It’s a new year so I’m way overdue for a new article. Towards the middle of last year, a friend challenged me to play 5 classic Atari 800 games. None of these are games I played in my youth, so I don’t have the nostalgia that others have for them, other than the general nostalgia for that era of game style and graphics. I had a really limited set of games on my Commodore 64 and I never owned an Atari computer or game system back in the day, not even the venerable 2600. I only had the c64 and later my brother’s NES. There’s of course a lot of similarities between the c64 and the Atari 800xl – both had 64k RAM, had similar processors with the Atari 6502b clocking at 1.79mhz and the commdore with the 6502 at 1.23mhz, similar ports and peripherals. Even the keyboard layouts are similar and both use the classic, DE-9 Atari style joysticks.
When I started to get into retrocomputing, I managed to pick up an Atari 800XL and floppy drive in practically new condition. With a 5 pin cable from 8 Bit Classics, I was able to hook my Atari computer up to my Commodore 1702 monitor with no problem.
Here’s my complete setup, which includes the 800 itself, my 3 favorite joysticks, the video cable and monitor mentioned above and the Ultimate Cartridge from The Brewing Academy.
The Game: Necromancer
One site describes it as a “nothing less than a medieval fantasy acid trip.” That’s pretty spot on. The first thing that stands out with this game is the introduction music. It’s slightly spooky, r:eminiscent of some of the music on the C64 such as Ultima 3. It’s really a great start to this game. Here’s a video of me launching the game and listening to a few bars of the music.
The first level of Necromancer is pretty easy to figure out. You control a sort of floating fireball, which you can use to destroy enemies, such as the occasional spider or the army of ogres that eventually surround you. Initially, I thought the ogres did damage to your wizard placed in the center of the screen, but instead they damage your trees. Your goal is to plant as many trees as possible, which slowly grow and then defend them from the ogres. Again, I mistakenly though the trees were to be a sort of living shield, but actually they are used for the next stage. Like all games of this era, the graphics are simple and some of the sound effects seem very familiar, as if game designers of this time period often reused sound effects all the time. I’m not sure if that’s true, but I swear I’ve heard the exact same sound effects on the c64 or in 1980’s arcade games like defender.
Once you have enough trees the level changes and the game turns into a sort of puzzle game, reusing your trees to get thru the puzzle. I was totally clueless on this level having no instruction booklet and not “cheating” by checking the internet. I’m impressed how drastically the gameplay and music changed between stages. The result is a transition from an action game to a really neat puzzle/platformer game, avoiding claws from the ceiling, spiders and positioning trees from area to area in order to advance.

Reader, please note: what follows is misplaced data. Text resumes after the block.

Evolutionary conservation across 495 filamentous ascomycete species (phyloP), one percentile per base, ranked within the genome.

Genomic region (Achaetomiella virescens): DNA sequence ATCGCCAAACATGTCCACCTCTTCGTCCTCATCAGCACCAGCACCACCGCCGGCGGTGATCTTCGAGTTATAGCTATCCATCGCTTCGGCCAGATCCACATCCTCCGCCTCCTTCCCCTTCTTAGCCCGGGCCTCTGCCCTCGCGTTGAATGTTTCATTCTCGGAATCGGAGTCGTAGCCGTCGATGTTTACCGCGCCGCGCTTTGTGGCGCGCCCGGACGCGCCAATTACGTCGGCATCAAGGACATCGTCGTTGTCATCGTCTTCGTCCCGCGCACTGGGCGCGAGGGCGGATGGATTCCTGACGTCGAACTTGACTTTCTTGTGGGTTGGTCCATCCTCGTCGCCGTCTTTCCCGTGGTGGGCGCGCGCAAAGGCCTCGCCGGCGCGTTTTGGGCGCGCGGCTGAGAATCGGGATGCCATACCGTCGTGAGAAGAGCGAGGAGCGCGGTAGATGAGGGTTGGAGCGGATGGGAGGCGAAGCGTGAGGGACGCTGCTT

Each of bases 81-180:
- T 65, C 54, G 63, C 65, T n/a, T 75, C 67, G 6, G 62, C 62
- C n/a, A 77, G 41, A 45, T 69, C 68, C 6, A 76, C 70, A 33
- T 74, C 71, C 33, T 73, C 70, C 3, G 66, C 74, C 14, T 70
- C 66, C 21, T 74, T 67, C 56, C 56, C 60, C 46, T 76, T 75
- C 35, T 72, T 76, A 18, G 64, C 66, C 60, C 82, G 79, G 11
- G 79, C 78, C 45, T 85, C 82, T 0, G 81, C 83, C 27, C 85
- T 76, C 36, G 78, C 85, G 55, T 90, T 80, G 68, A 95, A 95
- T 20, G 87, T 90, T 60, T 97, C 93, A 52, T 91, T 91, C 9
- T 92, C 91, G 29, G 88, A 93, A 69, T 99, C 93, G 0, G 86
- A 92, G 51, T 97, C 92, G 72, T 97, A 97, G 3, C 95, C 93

The final stage is to battle the necromancer himself, but I must admit I didn’t get this far. You can see gameplay on the internet about the final levels of Necromancer where it looks like you battle him and avoid the spiders and repeatedly have to destroy the Necromancer to win.
For the time Necromancer was a great game. It’s a really creative, unique combination of action, magic and puzzle solving with interesting sound, music and graphic. The seemingly random music on the 2nd stage especially sets a discordant tone for the chaotic nature of this part of the game. Necromancer is a great example of the creativity involved in the 1980’s era computer games. Without fancy graphics and sound effects, in a competitive marketplace, game designers had to make their games stand out. There’s only so many versions of pac-man and space invaders folks could play, and you coudln’t rely on 3d graphics to wow people. The way the tree sprites move around like creepy ents and sparkle the way only 8-bit pixelated sprites can…it all seems to hint of magic.
As I mentioned, there are many parts of Necromancer that I still haven’t figured out. It’s obvious that the little ogre things with clubs harm your trees while they are growing, but what harms them while they are adult trees? Why do they suddenly get chopped down? Are they set on fire by the spiders? There’s a lot to figure out unless you download the manual. The controls are fine. It’s not hard to figure out how to move around when you only have a joystick and one button.
Even today its still a fun game, but it might have far more replay value within an Atari 800 emulator. Having played video games for…geez…over 35 years?…I quickly lose patience if I have to start over. So a saved game feature will really help someone new to this game and others of this era. I’m reminded of my frustrations with Spelunker and The Standing Stones on the c64, where I didn’t get very far with either of these games until many years after Commodore stopped making computers. By then there were cheats and emulators on modern PC compatible computers, where I could skip levels I had literally, already played to death. I’m a sucker for novelty, but you have to go through a lot of repetition in order to get to the interesting stuff on these older games unless you use cheats and emulator saved games. Necromancer, like the aforementioned c64 games, looks like it gets insanely hard in order to achieve later levels. Prepare for a lot of grinding without a save game.
Still, given that this was published in 1982 when I was a mere 10 years old, it has aged really well. It’s definitely worth having in your retro collection.